Electric well log: A record of certain electrical characteristics (such as resistivity and conductivity) of formations traversed by the bore hole. It is made to identify the formations, determine the nature and amount of fluids they contain, and estimate their depth. Also called an electric log or electric survey.
Enhanced Oil Recovery (EOR): Techniques used to increase the amount of oil that can be extracted from an oil reservoir.
Exploration: The process of searching for minerals, preliminary to development. Exploration activities include geophysical surveys, drilling to locate an oil or gas reservoir, and the drilling of additional wells after a discovery, to delineate a reservoir. It enables the lessee to determine whether to proceed with development and production.
Exploration well: Well drilled to find an oil/gas field.
Flow line: The surface pipe through which oil or gas travels from a well to processing equipment or to storage.
Fluid injection: Injection of gases or liquids into a reservoir to force oil toward and into producing wells.
Frac fluid: A fluid used in the fracturing process (for example, a method of stimulating production by opening new flow channels in the formation surrounding a production well). Under extremely high hydraulic pressure, frac fluids (such as distillate, diesel fuel, crude oil, dilute hydrochloric acid, water, or kerosene) are pumped downward through production tubing or drill pipe and forced out below a packer or between two packers. The pressure causes cracks to open in the formation, and the fluid penetrates the formation through the cracks. Sand grains, aluminum pellets, walnut shells, or similar materials (propping agents) are carried in suspension by the fluid into the cracks. When the pressure is released at the surface, the fracturing fluid returns to the well but leaves behind the propping agents to hold open the formation cracks.
Fracture acidizing: A procedure by which acid is forced into a formation under pressure high enough to cause the formation to crack. The acid acts on certain kinds of formations, usually carbonates, to increase the permeability of the formation. Also called acid fracturing.
Gas drive: The use of the energy that arises from the expansion of compressed gas in a reservoir to move crude oil to a well bore. Also called depletion drive.
Geologist: A scientist who gathers and interprets data pertaining to the formations of the earth’s crust.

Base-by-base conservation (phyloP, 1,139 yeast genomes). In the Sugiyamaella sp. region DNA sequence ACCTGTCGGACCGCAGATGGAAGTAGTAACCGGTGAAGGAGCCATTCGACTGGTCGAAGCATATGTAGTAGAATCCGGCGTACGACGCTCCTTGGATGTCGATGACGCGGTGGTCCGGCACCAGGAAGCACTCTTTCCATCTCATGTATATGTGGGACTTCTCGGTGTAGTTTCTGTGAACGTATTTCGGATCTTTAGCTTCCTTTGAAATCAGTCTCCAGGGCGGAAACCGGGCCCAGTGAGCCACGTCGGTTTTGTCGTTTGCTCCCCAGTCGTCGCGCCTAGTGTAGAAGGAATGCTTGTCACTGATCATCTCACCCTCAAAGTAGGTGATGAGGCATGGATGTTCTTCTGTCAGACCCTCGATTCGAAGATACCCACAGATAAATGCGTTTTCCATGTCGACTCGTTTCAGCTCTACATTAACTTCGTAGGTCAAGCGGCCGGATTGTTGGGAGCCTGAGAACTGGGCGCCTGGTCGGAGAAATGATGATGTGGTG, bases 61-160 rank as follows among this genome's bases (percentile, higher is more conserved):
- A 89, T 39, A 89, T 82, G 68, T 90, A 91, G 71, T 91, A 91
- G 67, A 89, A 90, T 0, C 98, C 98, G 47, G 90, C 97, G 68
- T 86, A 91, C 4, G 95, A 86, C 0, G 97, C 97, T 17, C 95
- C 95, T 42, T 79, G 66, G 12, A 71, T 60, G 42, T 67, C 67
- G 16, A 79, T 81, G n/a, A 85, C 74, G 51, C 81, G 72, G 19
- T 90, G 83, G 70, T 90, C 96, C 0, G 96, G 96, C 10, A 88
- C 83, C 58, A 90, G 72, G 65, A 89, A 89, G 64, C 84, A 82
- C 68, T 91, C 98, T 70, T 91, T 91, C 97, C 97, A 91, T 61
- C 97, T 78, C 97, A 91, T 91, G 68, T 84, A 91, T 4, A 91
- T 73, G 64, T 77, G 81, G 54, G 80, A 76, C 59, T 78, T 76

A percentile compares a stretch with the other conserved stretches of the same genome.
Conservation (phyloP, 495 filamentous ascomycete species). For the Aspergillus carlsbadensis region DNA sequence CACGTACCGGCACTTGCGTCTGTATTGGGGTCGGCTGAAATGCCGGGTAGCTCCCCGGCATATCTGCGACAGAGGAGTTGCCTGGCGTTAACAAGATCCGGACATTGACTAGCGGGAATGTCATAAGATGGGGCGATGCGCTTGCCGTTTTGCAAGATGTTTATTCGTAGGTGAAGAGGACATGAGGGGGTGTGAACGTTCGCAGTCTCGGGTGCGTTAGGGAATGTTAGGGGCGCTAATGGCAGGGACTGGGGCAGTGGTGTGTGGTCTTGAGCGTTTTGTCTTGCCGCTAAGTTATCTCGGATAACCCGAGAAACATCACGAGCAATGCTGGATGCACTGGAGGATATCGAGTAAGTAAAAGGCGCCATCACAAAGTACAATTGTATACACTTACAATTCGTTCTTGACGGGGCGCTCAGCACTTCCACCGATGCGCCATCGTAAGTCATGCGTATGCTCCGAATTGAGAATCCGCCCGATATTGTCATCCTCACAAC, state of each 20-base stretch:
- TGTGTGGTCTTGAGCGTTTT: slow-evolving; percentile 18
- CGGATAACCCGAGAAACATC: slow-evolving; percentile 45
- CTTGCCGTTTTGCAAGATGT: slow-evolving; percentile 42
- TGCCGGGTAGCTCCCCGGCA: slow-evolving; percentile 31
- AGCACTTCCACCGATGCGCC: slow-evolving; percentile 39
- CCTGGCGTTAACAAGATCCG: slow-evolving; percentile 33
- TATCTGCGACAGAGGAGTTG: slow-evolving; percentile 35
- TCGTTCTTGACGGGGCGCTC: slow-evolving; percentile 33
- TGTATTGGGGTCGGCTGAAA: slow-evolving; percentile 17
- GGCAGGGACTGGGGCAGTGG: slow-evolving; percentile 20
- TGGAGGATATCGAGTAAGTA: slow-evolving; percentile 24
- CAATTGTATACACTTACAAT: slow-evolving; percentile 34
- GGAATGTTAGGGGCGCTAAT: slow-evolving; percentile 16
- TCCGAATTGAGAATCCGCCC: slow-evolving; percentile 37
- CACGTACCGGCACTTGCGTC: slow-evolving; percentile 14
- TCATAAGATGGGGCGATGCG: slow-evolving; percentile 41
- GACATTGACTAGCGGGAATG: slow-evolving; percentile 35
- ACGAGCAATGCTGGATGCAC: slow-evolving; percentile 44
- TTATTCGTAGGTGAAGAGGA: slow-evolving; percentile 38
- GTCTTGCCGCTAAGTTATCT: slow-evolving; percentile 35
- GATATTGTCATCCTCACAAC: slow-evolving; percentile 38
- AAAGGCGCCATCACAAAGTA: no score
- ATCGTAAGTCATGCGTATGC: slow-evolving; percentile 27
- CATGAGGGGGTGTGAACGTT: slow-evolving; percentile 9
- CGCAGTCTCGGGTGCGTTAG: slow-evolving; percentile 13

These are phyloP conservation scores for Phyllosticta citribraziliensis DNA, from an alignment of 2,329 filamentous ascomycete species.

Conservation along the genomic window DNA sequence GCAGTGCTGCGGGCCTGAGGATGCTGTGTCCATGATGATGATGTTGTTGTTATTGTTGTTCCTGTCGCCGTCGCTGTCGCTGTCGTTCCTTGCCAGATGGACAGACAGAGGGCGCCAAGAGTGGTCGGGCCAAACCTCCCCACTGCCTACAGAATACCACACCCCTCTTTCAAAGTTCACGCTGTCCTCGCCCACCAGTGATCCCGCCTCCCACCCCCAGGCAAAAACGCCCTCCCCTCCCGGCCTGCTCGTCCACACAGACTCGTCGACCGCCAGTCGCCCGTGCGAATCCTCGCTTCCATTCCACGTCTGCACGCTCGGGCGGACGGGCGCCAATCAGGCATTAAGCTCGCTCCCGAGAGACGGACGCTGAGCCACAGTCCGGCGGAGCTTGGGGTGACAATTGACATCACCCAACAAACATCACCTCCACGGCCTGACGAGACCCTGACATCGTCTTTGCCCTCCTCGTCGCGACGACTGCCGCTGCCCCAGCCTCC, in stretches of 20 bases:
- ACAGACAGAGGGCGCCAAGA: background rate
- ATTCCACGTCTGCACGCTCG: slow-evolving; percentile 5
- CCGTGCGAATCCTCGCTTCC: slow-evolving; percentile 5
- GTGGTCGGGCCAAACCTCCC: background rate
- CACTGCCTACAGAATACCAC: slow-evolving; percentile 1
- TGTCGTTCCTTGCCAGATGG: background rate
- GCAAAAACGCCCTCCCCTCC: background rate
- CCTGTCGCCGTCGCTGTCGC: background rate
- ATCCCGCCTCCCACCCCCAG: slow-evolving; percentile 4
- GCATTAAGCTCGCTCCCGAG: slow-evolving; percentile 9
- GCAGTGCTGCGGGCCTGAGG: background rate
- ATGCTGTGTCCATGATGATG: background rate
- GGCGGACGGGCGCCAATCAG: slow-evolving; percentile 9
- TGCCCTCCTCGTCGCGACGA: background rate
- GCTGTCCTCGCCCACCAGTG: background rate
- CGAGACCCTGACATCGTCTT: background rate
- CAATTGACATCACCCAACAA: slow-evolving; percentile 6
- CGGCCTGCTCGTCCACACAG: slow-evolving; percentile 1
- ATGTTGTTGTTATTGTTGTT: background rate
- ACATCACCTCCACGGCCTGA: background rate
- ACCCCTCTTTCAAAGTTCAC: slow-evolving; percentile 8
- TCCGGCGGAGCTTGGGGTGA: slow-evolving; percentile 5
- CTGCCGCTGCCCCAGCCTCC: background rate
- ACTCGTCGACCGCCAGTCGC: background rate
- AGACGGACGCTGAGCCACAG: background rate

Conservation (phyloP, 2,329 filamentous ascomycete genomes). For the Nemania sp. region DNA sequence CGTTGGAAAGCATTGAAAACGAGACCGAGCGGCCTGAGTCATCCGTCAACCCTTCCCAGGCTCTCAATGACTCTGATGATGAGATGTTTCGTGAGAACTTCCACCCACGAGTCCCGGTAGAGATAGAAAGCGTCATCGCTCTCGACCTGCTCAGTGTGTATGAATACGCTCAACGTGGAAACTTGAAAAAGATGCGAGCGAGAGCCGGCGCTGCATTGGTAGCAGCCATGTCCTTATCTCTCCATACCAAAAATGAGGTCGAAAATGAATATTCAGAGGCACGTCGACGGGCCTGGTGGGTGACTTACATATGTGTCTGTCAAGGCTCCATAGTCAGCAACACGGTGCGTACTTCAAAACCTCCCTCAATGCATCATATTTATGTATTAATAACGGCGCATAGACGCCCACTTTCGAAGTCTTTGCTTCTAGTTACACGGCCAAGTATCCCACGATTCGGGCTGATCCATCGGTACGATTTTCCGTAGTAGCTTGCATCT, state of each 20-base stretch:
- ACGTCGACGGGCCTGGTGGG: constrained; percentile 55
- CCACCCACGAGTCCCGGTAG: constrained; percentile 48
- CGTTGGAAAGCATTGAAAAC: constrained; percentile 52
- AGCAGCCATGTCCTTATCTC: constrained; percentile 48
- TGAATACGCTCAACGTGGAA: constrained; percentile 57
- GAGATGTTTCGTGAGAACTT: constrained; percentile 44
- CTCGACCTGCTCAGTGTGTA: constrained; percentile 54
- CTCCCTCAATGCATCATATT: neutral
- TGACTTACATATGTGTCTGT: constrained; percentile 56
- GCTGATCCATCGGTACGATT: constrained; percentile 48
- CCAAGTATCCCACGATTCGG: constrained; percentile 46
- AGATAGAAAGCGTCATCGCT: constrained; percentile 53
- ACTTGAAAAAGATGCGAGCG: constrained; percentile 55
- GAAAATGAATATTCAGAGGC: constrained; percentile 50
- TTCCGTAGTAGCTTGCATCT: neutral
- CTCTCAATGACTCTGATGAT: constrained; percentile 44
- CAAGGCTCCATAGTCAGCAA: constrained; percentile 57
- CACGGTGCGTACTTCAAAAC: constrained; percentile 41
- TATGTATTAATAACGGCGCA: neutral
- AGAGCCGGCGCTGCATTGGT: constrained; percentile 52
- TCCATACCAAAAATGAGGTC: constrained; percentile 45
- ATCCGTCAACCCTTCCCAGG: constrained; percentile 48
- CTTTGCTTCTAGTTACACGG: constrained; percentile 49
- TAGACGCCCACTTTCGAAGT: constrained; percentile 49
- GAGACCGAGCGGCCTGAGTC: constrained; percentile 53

Grantee: The person receiving the grant of lands, minerals, etc.
Grantor: A person who grants or conveys lands, minerals, etc.
Habendum clause: In an oil and gas lease, this clause fixes the duration of the lessee’s interest in both a primary and secondary term. It is also referred to as a term clause.
Horizontal drilling: Deviation of the bore hole from vertical so that the bore hole penetrates a productive formation in a manner parallel to the formation. This process can result in both increased production rates and greater ultimate recoveries of hydrocarbons; the cost of the well, however, tends to be more expensive.
Horse head: The generally horse head-shaped steel piece at the front of the beam of a pumping unit to which the bridle is attached in sucker rod pumping.
Hydraulic fracturing: An operation in which a specially blended liquid is pumped down a well and into a formation under pressure high enough to cause the formation to crack open, forming passages through which oil can flow into the well bore.
Injection water: Water that is introduced into a reservoir to help drive hydrocarbons to a producing well.
Injection well: A well through which fluids are injected into an underground stratum to increase reservoir pressure and to displace oil. Also called input well.
Joint operating agreement: A contract in which two or more co-owners of a lease or the operating rights in a tract of land join together to share costs of exploration and possible development.
Landman: The person who secures leases and handles damages for oil companies who are drilling new wells or laying pipelines.
Lease: A contract between mineral owner, otherwise known as the lessor, and a company or working interest owner, otherwise known as the lessee, in which the lessor grants the lessee the right to explore, drill, and produce oil, gas, and other minerals for a specified primary term, and as long thereafter as oil, gas, or other minerals are being produced in paying quantities. The lease gives the lessee a working interest. The oil and gas lease is granted in exchange for bonus consideration and royalty payments to the lessor.
Lessee: The person who receives the lease.
Lessor: The person giving the lease, sometimes called the grantor.
Log a well: To run any of various logs used to ascertain down hole information about a well.
MCF: A thousand cubic feet.
Mud: The liquid circulated through the well bore during rotary drilling and work over operations.